Imagine your child just dropped cereal all over the kitchen floor. They look at you and you say, “don’t step on the cereal; it will make a mess!” They lift their foot while looking at you and stomp on it. “Ugh” you say as they laugh. Now, you are left with the question: why did my child do that?

What causes behavior? To start to find a cause, we want to first define behavior itself. What is behavior? Behavior is any interaction between someone and the environment. Hailing a cab? Behavior. Taking a bite? Behavior. Hitting a sibling? Behavior. Saying, “I love you”? Behavior. If you can do it, it is behavior.

So what causes behavior? As you may suspect, this is not a simple answer. To illustrate the complexity of identifying causes of behavior, let’s use a food analogy. Consider the omelet – what CAUSES an omelet? Is it just eggs? No. Is it the grumble in your stomach that makes you grab a pan and turn on the stove? Not alone. Maybe it is going into the kitchen and getting a whisk? Still not the only thing that causes an omelet. To cause an omelet, you need lots of ingredients and events to come together in the right way. Behavior is a little like that; no single event or ingredient leads to behavior. There are many variables that have to come together to cause a behavior. Functional behavior assessment (FBA) and functional analysis (FA) are ways to figure out what causes behavior.

Technically, the reasons for behavior are called functions. This refers to how the behavior works (functions) as part of the environment. The omelet, for example, is a function of eggs, milk, a whisk, a pan, and some heat; the omelet functions to reduce hunger, increase energy, impress your mother-in-law, maybe. You can see from this analogy that the omelet (our stand in for behavior) is both a function of some events, and functions to change some other events. Behavior is the same way. Essentially, all behavior is a function of a few basic events:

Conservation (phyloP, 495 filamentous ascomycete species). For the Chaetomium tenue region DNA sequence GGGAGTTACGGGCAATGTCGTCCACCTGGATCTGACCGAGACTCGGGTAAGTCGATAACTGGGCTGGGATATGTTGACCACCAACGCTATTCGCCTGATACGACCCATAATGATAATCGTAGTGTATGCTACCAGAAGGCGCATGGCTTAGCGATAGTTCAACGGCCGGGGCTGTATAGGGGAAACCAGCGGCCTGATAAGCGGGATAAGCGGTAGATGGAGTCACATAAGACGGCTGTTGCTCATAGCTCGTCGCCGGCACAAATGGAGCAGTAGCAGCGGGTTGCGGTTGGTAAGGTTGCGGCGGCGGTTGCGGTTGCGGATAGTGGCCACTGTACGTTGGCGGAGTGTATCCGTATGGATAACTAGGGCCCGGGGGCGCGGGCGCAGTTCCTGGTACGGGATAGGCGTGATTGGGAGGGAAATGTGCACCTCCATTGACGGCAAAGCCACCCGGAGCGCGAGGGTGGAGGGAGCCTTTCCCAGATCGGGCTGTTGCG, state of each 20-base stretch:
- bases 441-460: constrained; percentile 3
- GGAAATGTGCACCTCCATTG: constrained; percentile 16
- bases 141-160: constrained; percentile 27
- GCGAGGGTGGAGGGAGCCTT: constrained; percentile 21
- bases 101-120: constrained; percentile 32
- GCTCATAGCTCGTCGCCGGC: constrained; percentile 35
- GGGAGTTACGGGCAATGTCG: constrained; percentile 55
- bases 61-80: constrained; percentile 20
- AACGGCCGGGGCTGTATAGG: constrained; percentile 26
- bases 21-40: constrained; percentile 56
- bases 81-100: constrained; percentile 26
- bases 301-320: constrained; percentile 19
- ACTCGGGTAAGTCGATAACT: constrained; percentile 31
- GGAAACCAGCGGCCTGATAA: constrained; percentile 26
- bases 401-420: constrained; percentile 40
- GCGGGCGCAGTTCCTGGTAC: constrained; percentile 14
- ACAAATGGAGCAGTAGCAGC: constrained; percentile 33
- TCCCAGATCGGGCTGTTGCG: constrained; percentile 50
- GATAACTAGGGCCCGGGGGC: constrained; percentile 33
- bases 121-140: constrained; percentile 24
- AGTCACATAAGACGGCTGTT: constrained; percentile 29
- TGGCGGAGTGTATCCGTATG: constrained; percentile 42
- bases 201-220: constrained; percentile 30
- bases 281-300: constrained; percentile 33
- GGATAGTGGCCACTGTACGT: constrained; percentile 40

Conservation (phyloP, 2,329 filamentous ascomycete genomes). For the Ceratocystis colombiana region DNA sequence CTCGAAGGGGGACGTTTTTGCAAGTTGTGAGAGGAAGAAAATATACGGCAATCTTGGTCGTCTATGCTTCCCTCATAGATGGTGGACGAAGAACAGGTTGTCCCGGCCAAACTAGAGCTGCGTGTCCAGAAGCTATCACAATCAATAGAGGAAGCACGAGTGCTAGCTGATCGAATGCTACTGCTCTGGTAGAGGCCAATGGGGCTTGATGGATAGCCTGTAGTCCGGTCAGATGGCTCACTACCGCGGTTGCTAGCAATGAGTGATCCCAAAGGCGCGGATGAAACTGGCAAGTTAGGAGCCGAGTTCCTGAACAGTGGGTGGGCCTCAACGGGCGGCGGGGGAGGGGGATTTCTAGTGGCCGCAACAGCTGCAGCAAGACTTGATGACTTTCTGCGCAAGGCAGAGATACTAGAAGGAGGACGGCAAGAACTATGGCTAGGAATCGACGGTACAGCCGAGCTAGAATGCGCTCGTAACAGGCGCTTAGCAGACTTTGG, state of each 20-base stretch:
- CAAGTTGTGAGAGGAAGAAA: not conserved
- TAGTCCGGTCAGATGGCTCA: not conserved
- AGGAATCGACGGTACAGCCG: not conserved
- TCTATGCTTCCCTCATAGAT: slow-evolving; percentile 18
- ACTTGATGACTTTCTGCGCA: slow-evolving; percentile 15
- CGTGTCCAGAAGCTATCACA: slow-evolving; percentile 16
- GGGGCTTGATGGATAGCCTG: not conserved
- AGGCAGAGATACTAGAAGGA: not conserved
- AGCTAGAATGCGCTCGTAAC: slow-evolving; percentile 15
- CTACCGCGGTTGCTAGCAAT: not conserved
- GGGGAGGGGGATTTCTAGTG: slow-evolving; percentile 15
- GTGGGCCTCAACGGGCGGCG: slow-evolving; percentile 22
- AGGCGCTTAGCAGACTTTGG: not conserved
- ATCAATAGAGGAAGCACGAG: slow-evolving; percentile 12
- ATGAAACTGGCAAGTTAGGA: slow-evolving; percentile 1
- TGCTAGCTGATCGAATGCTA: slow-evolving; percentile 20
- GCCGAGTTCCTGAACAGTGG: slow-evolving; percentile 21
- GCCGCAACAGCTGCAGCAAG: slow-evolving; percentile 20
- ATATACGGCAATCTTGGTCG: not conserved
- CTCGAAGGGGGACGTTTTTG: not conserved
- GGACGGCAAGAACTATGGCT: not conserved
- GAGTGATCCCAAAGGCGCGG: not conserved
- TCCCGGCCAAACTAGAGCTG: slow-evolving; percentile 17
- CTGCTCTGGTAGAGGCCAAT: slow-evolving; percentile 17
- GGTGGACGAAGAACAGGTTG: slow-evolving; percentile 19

• Learning history (you can’t learn something you haven’t been exposed to)
  • Biological function (think neurons, hormones, muscles)
  • Environmental variables (basically everything in the world outside your skin).

The environmental variables part is the focus of FBA and FA. Although the other parts are equally important in determining behavior, they just aren’t the focus of FBA and FA.

Why do we care about function? We care about function because behavior happens for a reason and once we find that reason, we can change something about the behavior. Knowing the function tells us what to change before the behavior occurs to make it less likely, and what to teach the child to do instead to achieve the same outcome that previously was a function of problem behavior.

  • We can prevent problem behavior to begin with: Knowing what leads to problem behavior can help us prevent it – if Bobby screams when he has been playing alone for too long, we can work on giving him more social interaction to prevent screaming in the first place.
  • Function-based treatment works best: Evidence shows that teaching children to meet their functions with appropriate skills is more effective at getting rid of problem behavior than punishment or medication alone.
  • It tells us exactly what to teach instead: Knowing this information helps appropriately design interventions to decrease problem behavior and increase appropriate behaviors. For example, if Sally hits every time you say “I-Pad is all done”, and then you give her back the I-Pad, hitting probably functions to get toys back. A good intervention will teach Sally to get the I-Pad by requesting it appropriately.

Functional Behavior Assessment (FBA) includes all the different ways to learn about behavior by testing behavior directly (an analysis) and ways that do not (all other types of assessment):

  • Review of existing data
  • Interviews (asking the parent, teacher, or even the student themselves about behavior)
  • Observation of the behavior without testing anything directly(further ABC data)
  • Functional analysis

For our omelet, we might start by reviewing recipes for omelets – but you will find they are not all the same. We can also ask some people who make lots of omelets (what happens before? What happens during? What happens after?), or we could watch someone make an omelet. All of these examples are like FBA, in that they do not necessarily involve testing omelet making by yourself. You might find out a lot about making omelets, but you can’t be absolutely sure you know how to make one unless you try it and see what happens.

Functional Analysis (FA) is a scientific way of trying it and seeing what happens. It involves testing how certain changes impact the occurrence of problem behavior. Like the omelet, you can find out lots about what people think, write, or do when making an omelet, but that information is not as accurate or exact as information found through direct testing.  An FA is the only way to know for sure what causes behavior (Cooper, Heron & Heward, 2014). Causes of behavior fall into four basic categories: